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统计代写|Naive definition of probability stat 代写

统计代写|Naive definition of probability stat 代写

统计代考

Historically, the earliest definition of the probability of an event was to count the number of ways the event could happen and divide by the total number of possible outcomes for the experiment. We call this the naive definition since it is restrictive and relies on strong assumptions; nevertheless, it is important to understand, and useful when not misused.

Definition 1.3.1 (Naive definition of probability). Let $A$ be an event for an experiment with a finite sample space $S$. The naive probability of $A$ is
$$
P_{\text {naive }}(A)=\frac{|A|}{|S|}=\frac{\text { number of outcomes favorable to } A}{\text { total number of outcomes in } S} .
$$
(We use $|A|$ to denote the size of $A$; see Section A. $1.5$ of the math appendix.) In terms of Pebble World, the naive definition just says that the probability of $A$ is the fraction of pebbles that are in $A$. For example, in Figure $1.1$ it says
$$
P_{\text {naive }}(A)=\frac{5}{9}, P_{\text {naive }}(B)=\frac{4}{9}, P_{\text {naive }}(A \cup B)=\frac{8}{9}, P_{\text {naive }}(A \cap B)=\frac{1}{9} .
$$

For the complements of the events just considered,
$$
P_{\text {naive }}\left(A^{c}\right)=\frac{4}{9}, P_{\text {naive }}\left(B^{c}\right)=\frac{5}{9}, P_{\text {naive }}\left((A \cup B)^{c}\right)=\frac{1}{9}, P_{\text {naive }}\left((A \cap B)^{c}\right)=\frac{8}{9} .
$$
In general,
$$
P_{\text {naive }}\left(A^{c}\right)=\frac{\left|A^{c}\right|}{|S|}=\frac{|S|-|A|}{|S|}=1-\frac{|A|}{|S|}=1-P_{\text {naive }}(A)
$$
In Section 1.6, we will see that this result about complements always holds for probability, even when we go beyond the naive definition. A good strategy when trying to find the probability of an event is to start by thinking about whether it will be easier to find the probability of the event or the probability of its complement. De Morgan’s laws are especially useful in this context, since it may be easier to work with an intersection than a union, or vice versa.

The naive definition is very restrictive in that it requires $S$ to be finite, with equal mass for each pebble. It has often been misapplied by people who assume equally likely outcomes without justification and make arguments to the effect of “either it will happen or it won’t, and we don’t know which, so it’s 50-50”. In addition to sometimes giving absurd probabilities, this type of reasoning isn’t even internally consistent. For example, it would say that the probability of life on Mars is $1 / 2$ (“either there is or there isn’t life there”), but it would also say that the probability of intelligent life on Mars is $1 / 2$, and it is clear intuitively-and by the properties of probability developed in Section $1.6$-that the latter should have strictly lower probability than the former. But there are several important types of problems where the naive definition is applicable:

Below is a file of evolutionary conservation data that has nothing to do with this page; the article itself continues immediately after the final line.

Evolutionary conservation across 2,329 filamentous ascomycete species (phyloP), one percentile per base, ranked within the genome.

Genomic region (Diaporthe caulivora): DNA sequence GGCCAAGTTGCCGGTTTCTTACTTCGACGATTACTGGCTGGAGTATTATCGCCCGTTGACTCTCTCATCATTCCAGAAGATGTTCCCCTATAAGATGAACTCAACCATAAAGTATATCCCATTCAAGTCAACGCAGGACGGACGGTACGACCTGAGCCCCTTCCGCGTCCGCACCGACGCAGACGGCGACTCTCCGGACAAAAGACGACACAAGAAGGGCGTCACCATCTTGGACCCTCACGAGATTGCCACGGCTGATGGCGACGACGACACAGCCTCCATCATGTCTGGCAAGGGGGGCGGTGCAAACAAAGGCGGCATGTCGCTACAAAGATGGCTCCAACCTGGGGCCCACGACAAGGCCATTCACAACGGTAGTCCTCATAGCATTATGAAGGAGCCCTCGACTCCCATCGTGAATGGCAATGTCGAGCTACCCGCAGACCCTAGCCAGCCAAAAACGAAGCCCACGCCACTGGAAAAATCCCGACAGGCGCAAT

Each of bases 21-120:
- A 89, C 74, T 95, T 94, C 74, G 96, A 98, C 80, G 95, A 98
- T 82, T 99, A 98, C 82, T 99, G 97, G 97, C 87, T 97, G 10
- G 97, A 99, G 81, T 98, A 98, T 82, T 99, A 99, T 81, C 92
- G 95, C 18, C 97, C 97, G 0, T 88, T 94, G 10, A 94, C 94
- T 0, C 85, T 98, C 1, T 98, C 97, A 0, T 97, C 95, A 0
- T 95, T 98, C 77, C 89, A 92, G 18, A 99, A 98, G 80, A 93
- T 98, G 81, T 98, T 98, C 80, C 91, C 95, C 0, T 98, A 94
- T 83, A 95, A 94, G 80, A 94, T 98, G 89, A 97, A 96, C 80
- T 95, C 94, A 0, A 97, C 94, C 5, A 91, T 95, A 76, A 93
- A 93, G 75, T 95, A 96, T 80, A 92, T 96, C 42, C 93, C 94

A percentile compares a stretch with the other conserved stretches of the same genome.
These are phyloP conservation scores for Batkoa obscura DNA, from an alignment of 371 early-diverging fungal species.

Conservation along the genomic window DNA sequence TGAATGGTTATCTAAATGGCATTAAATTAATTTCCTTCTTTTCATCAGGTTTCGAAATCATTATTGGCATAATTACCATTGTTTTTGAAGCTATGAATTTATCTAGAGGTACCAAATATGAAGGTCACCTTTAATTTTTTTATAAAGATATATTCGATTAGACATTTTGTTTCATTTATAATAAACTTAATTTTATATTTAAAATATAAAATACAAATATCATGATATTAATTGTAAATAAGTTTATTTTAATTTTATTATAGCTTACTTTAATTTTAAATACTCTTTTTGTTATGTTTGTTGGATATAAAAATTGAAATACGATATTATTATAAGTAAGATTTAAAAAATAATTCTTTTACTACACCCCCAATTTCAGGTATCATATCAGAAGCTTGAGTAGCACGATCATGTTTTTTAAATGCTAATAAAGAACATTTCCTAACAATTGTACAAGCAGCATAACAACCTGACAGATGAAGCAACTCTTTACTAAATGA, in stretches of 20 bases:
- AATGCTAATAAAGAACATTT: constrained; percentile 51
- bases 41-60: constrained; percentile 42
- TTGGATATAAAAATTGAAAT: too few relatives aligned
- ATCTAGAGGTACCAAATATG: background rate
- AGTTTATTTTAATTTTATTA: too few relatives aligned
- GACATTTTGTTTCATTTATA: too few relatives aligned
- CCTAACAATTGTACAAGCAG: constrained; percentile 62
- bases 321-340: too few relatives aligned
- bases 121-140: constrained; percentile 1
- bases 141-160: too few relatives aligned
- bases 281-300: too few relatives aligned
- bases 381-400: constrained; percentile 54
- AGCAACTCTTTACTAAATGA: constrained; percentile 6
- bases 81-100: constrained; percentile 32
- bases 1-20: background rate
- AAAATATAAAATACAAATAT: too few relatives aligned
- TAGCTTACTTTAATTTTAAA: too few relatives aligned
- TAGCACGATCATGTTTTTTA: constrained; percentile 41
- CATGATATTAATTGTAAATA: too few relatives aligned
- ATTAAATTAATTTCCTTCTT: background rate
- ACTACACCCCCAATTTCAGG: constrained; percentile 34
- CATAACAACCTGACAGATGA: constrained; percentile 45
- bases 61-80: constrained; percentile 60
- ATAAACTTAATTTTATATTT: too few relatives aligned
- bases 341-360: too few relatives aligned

• when there is symmetry in the problem that makes outcomes equally likely. It is common to assume that a coin has a $50 \%$ chance of landing Heads when tossed, due to the physical symmetry of the coin. ${ }^{1}$ For a standard, well-shuffled deck of cards, it is reasonable to assume that all orders are equally likely. There aren’t certain overeager cards that especially like to be near the top of the deck; any particular location in the deck is equally likely to house any of the 52 cards.
  • when the outcomes are equally likely by design. For example, consider conducting a survey of $n$ people in a population of $N$ people. A common goal is to obtain a simple random sample, which means that the $n$ people are chosen randomly with all subsets of size $n$ being equally likely. If successful, this ensures that the naive definition is applicable, but in practice this may be hard to accomplish because of various complications, such as not having a complete, accurate list of contact information for everyone in the population.
统计代写|Naive definition of probability

统计代考

从历史上看,事件概率的最早定义是计算事件可能发生的方式的数量,然后除以实验可能结果的总数。我们称其为幼稚定义,因为它具有限制性并且依赖于强假设;尽管如此,理解这一点很重要,并且在不被滥用时很有用。

定义 1.3.1(概率的朴素定义)。假设 $A$ 是有限样本空间 $S$ 的实验的事件。 $A$ 的天真概率是
$$
P_{\text {naive }}(A)=\frac{|A|}{|S|}=\frac{\text { 有利于 } A}{\text { } S 中的结果总数} 。
$$
(我们使用 $|A|$ 来表示 $A$ 的大小;参见数学附录的 A 节。$1.5$。)就 Pebble World 而言,朴素的定义只是说 $A$ 的概率是分数以 $A$ 为单位的鹅卵石。例如,在图 $1.1$ 中它说
$$
P_{\text {naive }}(A)=\frac{5}{9}, P_{\text {naive }}(B)=\frac{4}{9}, P_{\text {naive }} (A \cup B)=\frac{8}{9}, P_{\text {naive }}(A \cap B)=\frac{1}{9} 。
$$

对于刚刚考虑的事件的补充,
$$
P_{\text {naive }}\left(A^{c}\right)=\frac{4}{9}, P_{\text {naive }}\left(B^{c}\right)=\ frac{5}{9}, P_{\text {naive }}\left((A \cup B)^{c}\right)=\frac{1}{9}, P_{\text {naive }} \left((A \cap B)^{c}\right)=\frac{8}{9} 。
$$
一般来说,
$$
P_{\text {naive }}\left(A^{c}\right)=\frac{\left|A^{c}\right|}{|S|}=\frac{|S|-|A |}{|S|}=1-\frac{|A|}{|S|}=1-P_{\text {天真}}(A)
$$
在 1.6 节中,我们将看到这个关于补码的结果总是适用于概率,即使我们超出了朴素的定义。尝试找出事件的概率时,一个好的策略是首先考虑是否更容易找到事件的概率或其补码的概率。德摩根定律在这种情况下特别有用,因为使用交叉口可能比使用联合更容易,反之亦然。

朴素的定义非常严格,因为它要求 $S$ 是有限的,每个卵石的质量相等。人们经常误用它,他们在没有正当理由的情况下假设同样可能的结果,并争论“它会发生或不会发生,我们不知道哪个,所以它是 50-50”。除了有时给出荒谬的概率外,这种推理甚至在内部也不一致。例如,它会说火星上有生命的概率是 $1 / 2$(“要么有生命,要么没有生命”),但它也会说火星上有智慧生命的概率是 $1 / 2 $,并且根据第 1.6 节中开发的概率属性,直观地很清楚,后者的概率应该严格低于前者。但是有几种重要类型的问题适用于幼稚的定义:

  • 当问题中存在使结果同样可能的对称性时。由于硬币的物理对称性,通常假设硬币在被抛掷时有 50 美元 \%$ 的机会正面朝上。 ${ }^{1}$ 对于一副标准的、经过良好洗牌的纸牌,可以合理地假设所有订单的可能性相同。没有某些过度渴望的牌特别喜欢靠近牌组的顶部;牌组中的任何特定位置都有可能放置 52 张牌中的任何一张。
  • 当结果在设计上同样可能时。例如,考虑在 $N$ 人的人口中对 $n$ 人进行调查。一个共同的目标是获得一个简单的随机样本,这意味着 $n$ 人是随机选择的,所有大小为 $n$ 的子集的可能性相同。如果成功,这将确保幼稚的定义适用,但在实践中,由于各种复杂情况,这可能难以实现,例如没有针对人群中每个人的完整、准确的联系信息列表。

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